My internship viral mapping Zika

30726450050_17e147512f_kName: Lillie Garvin

Major: Psychology/Pre-Med track

Hometown: Miami, Florida

Where did you intern? Alliance for Global Justice (AFGJ), an organization that works with communities and local grass root organizations around the globe to help with ecological and economic justice – all while promoting solidarity. Their projects are focused on public health, public education and health care. I did viral epidemic research of the Caribbean and South America as well as equality in health care research in the United States.

How did you get your internship? I am an FIU Global Medallion student. The program offers activities and engagement opportunities with global partners that promote global community and awareness. There are community service projects, educational lectures and internships like mine that we are able to be a part of. Upon completion of the program students are awarded a medal for their hard work. Eric Feldman is the coordinator that has guided me throughout the program. He works with each student and listens to their interests and helps to locate activities and projects that align with our interests best. He came across this internship and knowing my interests he brought it to my attention. The Office of Global Learning Initiatives is one of the offices I’ve worked closely with during my time at FIU and I encourage anyone with an interest in global work to check the program out; it really has positively impacted my life.

What projects did you work on? My first project and one of my favorites was the Zika Viral Mapping. Viral mapping is reviewing data and cases that have popped up in an area and tracking it as it moves. Additionally with the tracking, comes analyzing what it is about those areas that make it ideal conditions for a virus ( temperature, location, hygiene, etc). I used a number of programs and data provided to me that allowed me to identify a pattern and compare to previous diseases in the area. My work on Zika was turned into an article and published on the organization’s site; it was also sent out to various delegations in Central and South America for public education and prevention. At the time, Zika was very new and prevention wasn’t known in all areas, yet. It was an amazing opportunity to be on the forefront of this epidemic helping through public education.

How did your internship connect back to your coursework? While doing my research, I was able to interact with people from various cultures, from all over. I had taken a course on intercultural communication that I really put into practice. It taught me how to be culturally sensitive and how to interact with those who do not come from the same place as I. This course was something that I continually found myself remembering. Whether it was how to address someone or just bearing in mind that everyone has a different environment that they live in. It helped me to complete my project and to do it in a successful way. I also found what I had learned in biopsychology to be especially helpful. With Zika, there are some neurological conditions that could occur in specific cases. Having that foundation of how the brain works and how disease can affect it was key to helping me understand what I was dealing with as I researched.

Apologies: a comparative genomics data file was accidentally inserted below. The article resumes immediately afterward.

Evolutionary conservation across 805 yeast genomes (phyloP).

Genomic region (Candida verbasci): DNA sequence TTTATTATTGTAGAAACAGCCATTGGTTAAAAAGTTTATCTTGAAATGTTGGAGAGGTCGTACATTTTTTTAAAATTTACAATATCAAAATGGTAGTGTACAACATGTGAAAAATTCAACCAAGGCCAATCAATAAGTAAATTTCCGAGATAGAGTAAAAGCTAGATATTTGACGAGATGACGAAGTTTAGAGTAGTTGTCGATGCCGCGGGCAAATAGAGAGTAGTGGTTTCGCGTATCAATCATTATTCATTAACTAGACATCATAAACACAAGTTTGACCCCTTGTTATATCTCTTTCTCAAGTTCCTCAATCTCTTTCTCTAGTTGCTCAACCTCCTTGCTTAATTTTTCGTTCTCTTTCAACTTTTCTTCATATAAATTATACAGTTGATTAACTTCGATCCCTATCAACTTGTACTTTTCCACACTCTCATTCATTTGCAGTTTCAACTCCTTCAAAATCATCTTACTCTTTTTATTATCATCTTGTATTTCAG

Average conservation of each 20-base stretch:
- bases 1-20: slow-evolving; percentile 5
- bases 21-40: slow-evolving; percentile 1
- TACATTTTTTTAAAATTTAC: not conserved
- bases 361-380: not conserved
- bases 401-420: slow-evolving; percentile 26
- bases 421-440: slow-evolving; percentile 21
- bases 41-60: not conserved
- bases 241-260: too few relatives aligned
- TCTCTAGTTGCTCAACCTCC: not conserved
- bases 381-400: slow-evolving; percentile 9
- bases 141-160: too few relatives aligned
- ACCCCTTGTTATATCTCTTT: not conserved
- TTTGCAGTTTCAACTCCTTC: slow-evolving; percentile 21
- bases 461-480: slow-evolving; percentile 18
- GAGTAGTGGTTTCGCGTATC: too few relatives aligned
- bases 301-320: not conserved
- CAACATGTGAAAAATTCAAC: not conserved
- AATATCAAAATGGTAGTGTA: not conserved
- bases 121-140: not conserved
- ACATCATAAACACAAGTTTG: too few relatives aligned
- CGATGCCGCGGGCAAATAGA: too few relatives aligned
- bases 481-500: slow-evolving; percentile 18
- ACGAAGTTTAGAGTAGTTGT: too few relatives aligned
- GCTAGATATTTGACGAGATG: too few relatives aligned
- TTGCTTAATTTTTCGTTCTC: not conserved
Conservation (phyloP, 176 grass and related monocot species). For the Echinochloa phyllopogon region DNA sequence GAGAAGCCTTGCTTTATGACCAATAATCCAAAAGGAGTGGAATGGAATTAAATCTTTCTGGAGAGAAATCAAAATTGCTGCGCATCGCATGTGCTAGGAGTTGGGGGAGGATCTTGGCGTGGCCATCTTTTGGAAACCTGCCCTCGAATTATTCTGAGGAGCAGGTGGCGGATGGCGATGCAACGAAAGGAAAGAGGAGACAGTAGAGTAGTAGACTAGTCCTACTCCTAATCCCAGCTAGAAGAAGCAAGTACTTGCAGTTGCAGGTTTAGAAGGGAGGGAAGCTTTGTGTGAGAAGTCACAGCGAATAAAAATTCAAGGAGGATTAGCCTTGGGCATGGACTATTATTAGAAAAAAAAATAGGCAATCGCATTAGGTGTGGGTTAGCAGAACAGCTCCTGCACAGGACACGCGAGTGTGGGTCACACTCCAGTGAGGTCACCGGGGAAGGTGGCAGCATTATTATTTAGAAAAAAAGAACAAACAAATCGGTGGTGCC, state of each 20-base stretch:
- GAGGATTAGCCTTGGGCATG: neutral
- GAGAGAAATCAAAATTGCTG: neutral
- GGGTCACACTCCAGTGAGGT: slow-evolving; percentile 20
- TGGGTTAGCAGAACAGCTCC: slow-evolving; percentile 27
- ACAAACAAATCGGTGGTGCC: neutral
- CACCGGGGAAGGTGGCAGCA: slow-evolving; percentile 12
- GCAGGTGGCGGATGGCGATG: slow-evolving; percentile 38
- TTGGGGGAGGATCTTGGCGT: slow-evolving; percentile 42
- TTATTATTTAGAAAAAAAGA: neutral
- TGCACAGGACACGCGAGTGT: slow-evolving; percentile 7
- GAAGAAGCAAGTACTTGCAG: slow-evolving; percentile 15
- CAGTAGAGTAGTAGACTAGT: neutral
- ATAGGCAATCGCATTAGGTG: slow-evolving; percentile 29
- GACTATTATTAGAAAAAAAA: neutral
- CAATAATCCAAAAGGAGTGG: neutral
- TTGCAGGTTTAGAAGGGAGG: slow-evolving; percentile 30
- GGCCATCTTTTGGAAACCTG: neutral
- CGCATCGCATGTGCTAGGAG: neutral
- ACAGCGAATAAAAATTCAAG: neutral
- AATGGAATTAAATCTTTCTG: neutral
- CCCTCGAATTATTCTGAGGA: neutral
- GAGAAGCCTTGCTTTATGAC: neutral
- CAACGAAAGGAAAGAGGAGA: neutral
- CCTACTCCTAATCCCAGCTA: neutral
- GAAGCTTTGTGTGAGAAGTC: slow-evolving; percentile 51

What was the coolest thing about your internship? Being able to be research Zika. Additionally speaking to health professionals across the Caribbean and South America was something that helped my research and my personal academic growth. One that stood out to me was discussing the conditions in Nicaragua as well as Brazil and seeing how vastly different they were. The cases of Microcephaly while found in both countries, had a higher report rate in Brazil than in Nicaragua. Living conditions also varied and public health availability was a large factor.

What did you like most about your experience? The team I worked with was an amazing group who welcomed me and encouraged my academic growth as well as gave me projects that were engaging and relevant to our world right now.

What did you learn about yourself? I have a new love for public health. I’ve always wanted to go the medical route and now I also want to incorporate public health education. It showed me that I can get very passionate about a topic and I don’t give up until I find an answer.

How did the position increase your professional confidence? After each completed project, I felt more and more equipped for the next one and it gave me confidence to tackle topics that I may not have known a lot about at first knowing that I would work through and learn and produce a good project.

How did you expand your professional network? I had conference calls and networked with health officials from around the Caribbean as well as other professionals from the United States. I learned something valuable from each person I encountered during my internship.

How did it help you prove yourself in the “real-world?” I had my Zika research published and I am in the process of finalizing my last piece on health care equality in America.

What advice do you have for those beginning the internship process? Apply to internships that truly reflect your interest. My internship was perfect fit for my personality and what I like to do. Internships require a good amount of time and if you don’t pick something you really like, you’ll end up dreading your work instead of being excited. Also, be patient. Sometimes it takes a while to be selected and find out, but good things come to those who wait. It did to me!